M*A*S*H is a rare example of a movie that has been eclipsed by its television adaptation. The 1983 finale of the long-running sitcom about a medical unit near the front lines of the Korean war was the highest-rated single television episode in history, with 125m viewers tuning in. It’s understandable that Robert Altman’s 1970 film, which celebrates its 50th anniversary this month, lives in its shadow. The subversive anti-war comedy avoided sentimentality and teachable moments in favor of cruel pranks and a more hardened cynicism. Coming at the start of cinema’s most famous decade, it is a seminal film of New Hollywood, and it bears all the hallmarks of its era: a strong anti-establishment sentiment, the foregrounding of morally ambiguous protagonists, and, unfortunately, a deep and unexamined misogyny.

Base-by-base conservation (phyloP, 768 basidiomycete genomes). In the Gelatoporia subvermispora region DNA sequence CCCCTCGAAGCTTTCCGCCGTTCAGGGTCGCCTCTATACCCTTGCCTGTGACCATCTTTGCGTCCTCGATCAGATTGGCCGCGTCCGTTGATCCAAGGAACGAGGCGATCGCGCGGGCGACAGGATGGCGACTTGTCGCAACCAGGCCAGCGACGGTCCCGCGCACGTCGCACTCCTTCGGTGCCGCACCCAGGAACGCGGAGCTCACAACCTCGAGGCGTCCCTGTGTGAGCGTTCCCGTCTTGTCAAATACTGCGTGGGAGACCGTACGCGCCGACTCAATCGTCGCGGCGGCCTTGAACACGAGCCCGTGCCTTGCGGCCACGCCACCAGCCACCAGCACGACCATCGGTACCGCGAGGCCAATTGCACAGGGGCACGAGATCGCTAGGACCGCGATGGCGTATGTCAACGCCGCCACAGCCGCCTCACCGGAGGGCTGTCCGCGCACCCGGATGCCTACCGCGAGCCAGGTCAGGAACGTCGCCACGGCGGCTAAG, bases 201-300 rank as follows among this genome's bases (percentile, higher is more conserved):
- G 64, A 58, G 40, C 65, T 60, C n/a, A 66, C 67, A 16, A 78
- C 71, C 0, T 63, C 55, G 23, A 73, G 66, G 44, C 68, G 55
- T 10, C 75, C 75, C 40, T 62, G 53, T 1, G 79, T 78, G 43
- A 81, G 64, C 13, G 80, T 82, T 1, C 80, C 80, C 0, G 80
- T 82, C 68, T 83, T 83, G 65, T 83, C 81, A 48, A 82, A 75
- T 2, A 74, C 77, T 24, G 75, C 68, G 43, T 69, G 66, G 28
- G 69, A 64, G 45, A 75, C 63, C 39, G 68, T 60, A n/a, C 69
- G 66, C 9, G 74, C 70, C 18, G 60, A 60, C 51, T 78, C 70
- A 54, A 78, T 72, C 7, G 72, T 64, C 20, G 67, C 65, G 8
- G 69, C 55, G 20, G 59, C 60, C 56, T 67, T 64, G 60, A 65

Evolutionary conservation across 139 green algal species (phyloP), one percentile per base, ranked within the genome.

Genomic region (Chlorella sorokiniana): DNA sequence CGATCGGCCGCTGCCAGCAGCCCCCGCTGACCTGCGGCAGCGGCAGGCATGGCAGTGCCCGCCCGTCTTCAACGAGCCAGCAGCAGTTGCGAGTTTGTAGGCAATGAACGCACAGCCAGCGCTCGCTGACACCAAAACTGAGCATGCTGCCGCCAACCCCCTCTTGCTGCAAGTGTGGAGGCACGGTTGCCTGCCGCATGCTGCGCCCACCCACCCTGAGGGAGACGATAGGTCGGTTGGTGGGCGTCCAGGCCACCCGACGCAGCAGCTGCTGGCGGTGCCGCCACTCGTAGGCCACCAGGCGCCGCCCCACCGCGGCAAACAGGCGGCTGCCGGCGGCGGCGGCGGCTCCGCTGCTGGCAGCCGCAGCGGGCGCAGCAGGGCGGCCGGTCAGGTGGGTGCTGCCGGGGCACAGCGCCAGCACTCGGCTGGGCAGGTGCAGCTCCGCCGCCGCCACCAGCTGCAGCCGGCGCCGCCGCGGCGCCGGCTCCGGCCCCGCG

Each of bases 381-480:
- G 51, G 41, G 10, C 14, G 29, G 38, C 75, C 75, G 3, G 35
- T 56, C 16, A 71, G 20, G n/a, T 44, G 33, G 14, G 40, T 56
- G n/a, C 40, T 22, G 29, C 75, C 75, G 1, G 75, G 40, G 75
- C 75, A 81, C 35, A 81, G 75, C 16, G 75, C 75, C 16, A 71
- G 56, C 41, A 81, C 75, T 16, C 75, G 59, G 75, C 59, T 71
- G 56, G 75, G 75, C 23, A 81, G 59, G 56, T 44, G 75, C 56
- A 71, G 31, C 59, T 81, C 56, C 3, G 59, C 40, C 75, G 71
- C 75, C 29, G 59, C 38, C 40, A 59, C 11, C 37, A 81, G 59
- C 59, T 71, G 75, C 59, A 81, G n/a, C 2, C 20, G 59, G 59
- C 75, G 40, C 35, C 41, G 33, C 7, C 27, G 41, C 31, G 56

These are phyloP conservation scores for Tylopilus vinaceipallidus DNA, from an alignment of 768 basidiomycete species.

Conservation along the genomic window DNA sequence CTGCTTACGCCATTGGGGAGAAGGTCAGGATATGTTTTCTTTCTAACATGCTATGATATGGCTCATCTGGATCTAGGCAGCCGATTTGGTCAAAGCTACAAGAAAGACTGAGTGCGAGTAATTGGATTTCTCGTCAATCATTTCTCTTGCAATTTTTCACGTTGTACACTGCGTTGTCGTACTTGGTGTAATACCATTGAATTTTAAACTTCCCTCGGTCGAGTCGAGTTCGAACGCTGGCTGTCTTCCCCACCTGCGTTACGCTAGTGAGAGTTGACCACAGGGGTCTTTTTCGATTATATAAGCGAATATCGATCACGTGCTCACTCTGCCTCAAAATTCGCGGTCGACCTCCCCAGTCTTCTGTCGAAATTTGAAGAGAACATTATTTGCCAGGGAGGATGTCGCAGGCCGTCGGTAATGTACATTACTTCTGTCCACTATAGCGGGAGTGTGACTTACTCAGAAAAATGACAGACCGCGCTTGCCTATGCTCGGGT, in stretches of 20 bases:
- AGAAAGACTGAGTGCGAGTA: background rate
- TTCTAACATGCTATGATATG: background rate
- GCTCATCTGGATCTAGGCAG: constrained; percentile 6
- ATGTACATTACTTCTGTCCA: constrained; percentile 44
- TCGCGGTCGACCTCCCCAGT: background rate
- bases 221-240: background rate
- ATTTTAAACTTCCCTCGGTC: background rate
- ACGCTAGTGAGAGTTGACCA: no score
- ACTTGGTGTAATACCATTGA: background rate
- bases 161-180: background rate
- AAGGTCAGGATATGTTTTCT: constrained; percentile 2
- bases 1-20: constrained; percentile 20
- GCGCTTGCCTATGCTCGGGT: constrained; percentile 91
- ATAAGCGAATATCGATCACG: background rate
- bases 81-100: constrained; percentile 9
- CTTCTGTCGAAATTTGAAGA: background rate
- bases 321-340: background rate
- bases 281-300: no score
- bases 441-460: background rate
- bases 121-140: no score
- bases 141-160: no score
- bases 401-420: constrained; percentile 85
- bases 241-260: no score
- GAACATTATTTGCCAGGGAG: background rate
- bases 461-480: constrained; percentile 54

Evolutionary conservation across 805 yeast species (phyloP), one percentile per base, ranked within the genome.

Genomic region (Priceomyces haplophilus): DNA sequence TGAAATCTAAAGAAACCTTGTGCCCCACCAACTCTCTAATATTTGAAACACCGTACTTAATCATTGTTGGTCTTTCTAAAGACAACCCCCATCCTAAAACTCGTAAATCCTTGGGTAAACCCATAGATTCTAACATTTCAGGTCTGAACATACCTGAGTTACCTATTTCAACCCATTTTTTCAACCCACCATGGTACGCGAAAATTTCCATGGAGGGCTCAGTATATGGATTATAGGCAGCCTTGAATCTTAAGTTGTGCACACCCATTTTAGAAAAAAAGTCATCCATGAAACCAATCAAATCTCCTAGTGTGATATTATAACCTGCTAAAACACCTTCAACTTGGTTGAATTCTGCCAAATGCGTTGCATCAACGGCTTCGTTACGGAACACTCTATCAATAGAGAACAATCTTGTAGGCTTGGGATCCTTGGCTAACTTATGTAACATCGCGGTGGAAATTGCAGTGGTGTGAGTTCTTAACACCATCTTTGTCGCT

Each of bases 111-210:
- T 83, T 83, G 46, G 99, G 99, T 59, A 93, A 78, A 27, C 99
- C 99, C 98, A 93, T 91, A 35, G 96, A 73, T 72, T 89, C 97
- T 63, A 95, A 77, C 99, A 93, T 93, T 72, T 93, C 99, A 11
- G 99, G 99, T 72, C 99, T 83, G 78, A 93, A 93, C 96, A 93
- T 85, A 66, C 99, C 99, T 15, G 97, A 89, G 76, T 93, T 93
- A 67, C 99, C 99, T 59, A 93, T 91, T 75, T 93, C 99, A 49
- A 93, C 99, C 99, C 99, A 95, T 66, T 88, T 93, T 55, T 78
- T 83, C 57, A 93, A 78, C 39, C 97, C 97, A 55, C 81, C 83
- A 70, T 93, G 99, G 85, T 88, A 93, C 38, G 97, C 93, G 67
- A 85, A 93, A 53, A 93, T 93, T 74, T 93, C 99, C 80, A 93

and while one could argue that this misogyny is in some ways the subject of the movie – that the men are reverting to their primal selves amid the throes of war – the film itself tips its hand in the closing credits,
Y’know, that could be it. War and men….